Decontextualized Trauma - Concealing It With Behavior
Decontextualized traumain a person resembles personality. Decontextualized trauma in a family resembles family characteristics. Trauma among a population resembles culture.
We now know that trauma exists as a result of the last year, but what does it mean to be trauma-informed in your design work? We must identify trauma explicitly before we can respond to that.
The psychology of post-traumatic stress disorder - Joelle Rabow Maletis
Trauma is the reaction to a profoundly upsetting or upsetting incident that overwhelms a person's capacity for coping, results in feelings of helplessness, erodes their sense of self, and limits their capacity to feel a wide range of emotions and experiences.
Although there isn't a set of criteria that can be used to determine which events may result in post-traumatic symptoms, these situations usually feature loss of control, betrayal, abuse of power, helplessness, suffering, disorientation, and/or loss.
A person might be profoundly affected by an event and have their experiences changed even if it does not compare to war, a natural disaster, or a personal assault.
The kind of traumatic events that result in post-trauma symptoms varies quite a bit from person to person. It is true that it is highly subjective, and it's crucial to remember that the response, not the trigger, is what defines it.
With the idea of decontextualization, we became aware of how much time a therapist spent assisting clients with the contextualization of their trauma.
It is now possible to see behaviors as trauma responses or survival strategies that were developed as a result of missed developmental experiences as a child or as a reaction to other overwhelming events or facts.
These coping mechanisms can be mistaken for "personality," especially if they were developed at a very young age. Similar to that, it's simple to assume that something is the way your family has always been without considering how those characteristics may have served a different purpose when they were first developed.
When we broaden our perspective to take into account culture, we see that the way we go about things isn't just "how it is."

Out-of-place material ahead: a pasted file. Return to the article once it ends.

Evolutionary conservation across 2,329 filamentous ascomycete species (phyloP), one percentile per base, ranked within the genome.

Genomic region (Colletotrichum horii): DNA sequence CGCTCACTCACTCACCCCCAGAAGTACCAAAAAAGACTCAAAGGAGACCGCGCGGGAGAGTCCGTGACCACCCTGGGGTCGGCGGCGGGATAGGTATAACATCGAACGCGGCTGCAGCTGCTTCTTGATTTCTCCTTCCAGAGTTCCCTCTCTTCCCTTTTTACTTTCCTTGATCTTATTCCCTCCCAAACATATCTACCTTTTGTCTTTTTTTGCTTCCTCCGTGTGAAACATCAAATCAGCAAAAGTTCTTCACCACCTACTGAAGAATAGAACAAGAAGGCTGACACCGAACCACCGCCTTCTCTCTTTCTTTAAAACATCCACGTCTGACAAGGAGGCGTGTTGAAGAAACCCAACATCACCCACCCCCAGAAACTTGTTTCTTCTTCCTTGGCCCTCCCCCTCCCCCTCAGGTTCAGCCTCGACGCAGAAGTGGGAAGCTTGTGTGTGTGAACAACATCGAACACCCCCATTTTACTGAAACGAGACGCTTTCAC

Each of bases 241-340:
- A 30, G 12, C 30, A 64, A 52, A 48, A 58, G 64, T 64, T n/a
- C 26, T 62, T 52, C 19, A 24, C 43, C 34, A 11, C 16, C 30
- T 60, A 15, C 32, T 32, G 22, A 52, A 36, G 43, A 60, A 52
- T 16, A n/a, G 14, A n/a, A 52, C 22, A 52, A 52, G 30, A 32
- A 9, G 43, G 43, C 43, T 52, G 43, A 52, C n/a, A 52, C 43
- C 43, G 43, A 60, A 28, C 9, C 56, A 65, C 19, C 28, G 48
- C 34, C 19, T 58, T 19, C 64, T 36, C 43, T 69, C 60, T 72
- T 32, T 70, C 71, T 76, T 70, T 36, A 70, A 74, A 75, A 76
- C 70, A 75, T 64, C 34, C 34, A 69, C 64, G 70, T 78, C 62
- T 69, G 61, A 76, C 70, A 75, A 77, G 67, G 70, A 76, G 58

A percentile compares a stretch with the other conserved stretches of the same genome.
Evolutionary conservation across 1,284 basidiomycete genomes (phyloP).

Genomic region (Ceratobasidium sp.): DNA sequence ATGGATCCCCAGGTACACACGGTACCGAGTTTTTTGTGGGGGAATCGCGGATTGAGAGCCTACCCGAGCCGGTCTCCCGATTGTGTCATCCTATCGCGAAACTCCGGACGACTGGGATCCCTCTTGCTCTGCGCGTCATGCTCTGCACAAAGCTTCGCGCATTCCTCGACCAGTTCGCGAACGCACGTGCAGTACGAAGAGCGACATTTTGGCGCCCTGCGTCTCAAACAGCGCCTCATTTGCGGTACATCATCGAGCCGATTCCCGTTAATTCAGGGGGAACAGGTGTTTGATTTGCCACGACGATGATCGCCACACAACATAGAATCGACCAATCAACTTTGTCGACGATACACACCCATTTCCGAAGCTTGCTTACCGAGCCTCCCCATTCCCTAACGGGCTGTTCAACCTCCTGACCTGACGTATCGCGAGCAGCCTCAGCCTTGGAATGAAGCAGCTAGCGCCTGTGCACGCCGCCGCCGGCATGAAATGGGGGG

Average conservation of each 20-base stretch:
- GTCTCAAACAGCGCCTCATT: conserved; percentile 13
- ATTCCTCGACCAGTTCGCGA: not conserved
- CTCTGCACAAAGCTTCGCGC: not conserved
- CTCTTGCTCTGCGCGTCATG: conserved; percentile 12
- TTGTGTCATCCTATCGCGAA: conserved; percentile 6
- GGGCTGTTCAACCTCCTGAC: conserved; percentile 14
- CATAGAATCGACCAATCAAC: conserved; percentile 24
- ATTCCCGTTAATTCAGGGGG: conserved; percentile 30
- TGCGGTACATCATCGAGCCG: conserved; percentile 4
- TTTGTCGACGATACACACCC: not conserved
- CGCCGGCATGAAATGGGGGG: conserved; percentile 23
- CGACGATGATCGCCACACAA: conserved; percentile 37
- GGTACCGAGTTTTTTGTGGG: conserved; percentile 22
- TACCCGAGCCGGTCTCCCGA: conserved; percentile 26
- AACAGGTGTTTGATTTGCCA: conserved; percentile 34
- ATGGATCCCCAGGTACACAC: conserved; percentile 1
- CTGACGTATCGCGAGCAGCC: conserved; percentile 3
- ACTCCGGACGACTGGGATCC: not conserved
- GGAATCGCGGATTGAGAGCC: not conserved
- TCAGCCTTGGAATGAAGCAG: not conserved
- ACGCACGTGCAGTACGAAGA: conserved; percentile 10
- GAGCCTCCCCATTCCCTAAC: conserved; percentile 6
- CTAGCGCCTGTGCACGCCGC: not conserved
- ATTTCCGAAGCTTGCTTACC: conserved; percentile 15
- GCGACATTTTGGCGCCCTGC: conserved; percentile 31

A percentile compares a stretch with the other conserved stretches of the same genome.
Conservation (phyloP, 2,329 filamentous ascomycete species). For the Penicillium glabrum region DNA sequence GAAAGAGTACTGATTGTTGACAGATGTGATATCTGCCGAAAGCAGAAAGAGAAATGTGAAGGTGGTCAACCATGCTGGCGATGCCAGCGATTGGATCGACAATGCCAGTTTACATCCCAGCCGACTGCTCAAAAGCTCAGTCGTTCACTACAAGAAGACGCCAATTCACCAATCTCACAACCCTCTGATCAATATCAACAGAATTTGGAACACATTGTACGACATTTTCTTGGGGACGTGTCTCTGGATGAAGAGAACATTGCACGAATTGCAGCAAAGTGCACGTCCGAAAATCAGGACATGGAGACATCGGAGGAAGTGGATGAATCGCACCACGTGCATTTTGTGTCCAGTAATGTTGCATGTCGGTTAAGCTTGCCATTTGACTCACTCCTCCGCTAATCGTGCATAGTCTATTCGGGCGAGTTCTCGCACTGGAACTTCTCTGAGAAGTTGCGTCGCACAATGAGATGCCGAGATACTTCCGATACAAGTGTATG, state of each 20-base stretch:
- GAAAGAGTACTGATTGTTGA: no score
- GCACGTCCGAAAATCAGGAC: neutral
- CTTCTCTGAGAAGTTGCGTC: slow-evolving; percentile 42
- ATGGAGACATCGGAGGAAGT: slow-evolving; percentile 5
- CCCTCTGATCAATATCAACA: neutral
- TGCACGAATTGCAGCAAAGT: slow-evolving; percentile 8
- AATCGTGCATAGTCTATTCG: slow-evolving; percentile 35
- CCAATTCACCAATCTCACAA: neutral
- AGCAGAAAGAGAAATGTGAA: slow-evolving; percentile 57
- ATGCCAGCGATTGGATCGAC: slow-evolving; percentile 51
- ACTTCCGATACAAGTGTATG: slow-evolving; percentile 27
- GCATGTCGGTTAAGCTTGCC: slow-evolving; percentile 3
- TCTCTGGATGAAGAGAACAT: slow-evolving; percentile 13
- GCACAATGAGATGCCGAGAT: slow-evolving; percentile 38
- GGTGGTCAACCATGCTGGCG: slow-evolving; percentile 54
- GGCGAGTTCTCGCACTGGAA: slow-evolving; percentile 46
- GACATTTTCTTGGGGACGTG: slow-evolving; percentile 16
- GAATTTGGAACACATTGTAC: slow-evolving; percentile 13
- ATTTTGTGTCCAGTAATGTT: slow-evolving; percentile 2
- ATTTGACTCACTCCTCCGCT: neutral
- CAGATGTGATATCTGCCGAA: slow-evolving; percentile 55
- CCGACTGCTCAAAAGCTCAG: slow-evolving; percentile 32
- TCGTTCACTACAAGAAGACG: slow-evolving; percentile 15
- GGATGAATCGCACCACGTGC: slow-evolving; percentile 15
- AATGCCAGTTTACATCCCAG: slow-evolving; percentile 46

The cultural standards of Americans result from a sequence of events that have mostly been ignored, disguised, forgotten, or rejected by people who practice what Resmaa refers to as "white body supremacy."
Let's now examine families that have observable "traits." Can you imagine the traumas that some of these families have experienced together?
The Joads from The Grapes of Wrath, the Simpsons, or the Munsters? How about the Crawley family from Downton Abbey or the Jeffersons from The Jeffersons? Think about the Thrombey family from Knives Out.
These families all manifest in very different ways. On the surface, some appear traumatized, such as the Joads (poverty, loss of their home), the Thrombeys (withholding affection, immense wealth, dependency), or the Simpsons (anger, abuse).
While the traumas of othersare better concealed, they nonetheless manifest as "family qualities." It's quite intriguing to think about. What allowed the Jeffersons to "go on up"?
They were very optimistic about "their magnificent apartment in the sky" because they had suffered in Flushing, Queens (as Archie Bunker's neighbors), and they had a lot of attitudes, which helped them get there.
While we're thinking about Norman Lear families, consider the Bunkers and the Alvarez family from the recent relaunch of One Day at a Time, as well as Anne Romano and her two daughters from the 1975 series.
Trauma might increase your susceptibility to mental healthissues. Additionally, it may immediately result in post-traumatic stress disorder (PTSD).
Some people abuse drugs, alcohol, or themselves to deal with painful memories and feelings. Depending on how it affects you, trauma may make it difficult for you to go about your regular life.
- Becoming quickly surprised or terrified.
- Always being on guard for danger.
- Self-destructive behavior, such as drinking too much or driving too fast.
- Trouble sleeping
- Having trouble focusing
- Irritability, angry outbursts, or aggressive behavior
- Overwhelming shame or guilt
After a particularly painful event, we frequently experience sadness and cry. Since crying is linked to the parasympathetic nervous system, which calms the mind and body, crying may be a means for the nervous system to recover from the fight-or-flight reaction.
To decontextualize something means removing it from its context, or the set of events or information that surrounds it. Something must obviously lose some of its original significance when we remove it from its context.
Additionally, it is open to the addition of fresh, maybe unrelated meanings. Trauma can be healed both personally and socially. Whether we begin the healing process for ourselves or for others, it is worthwhile.
The finest results come from finding someone to share our healing journey with since healing is relational.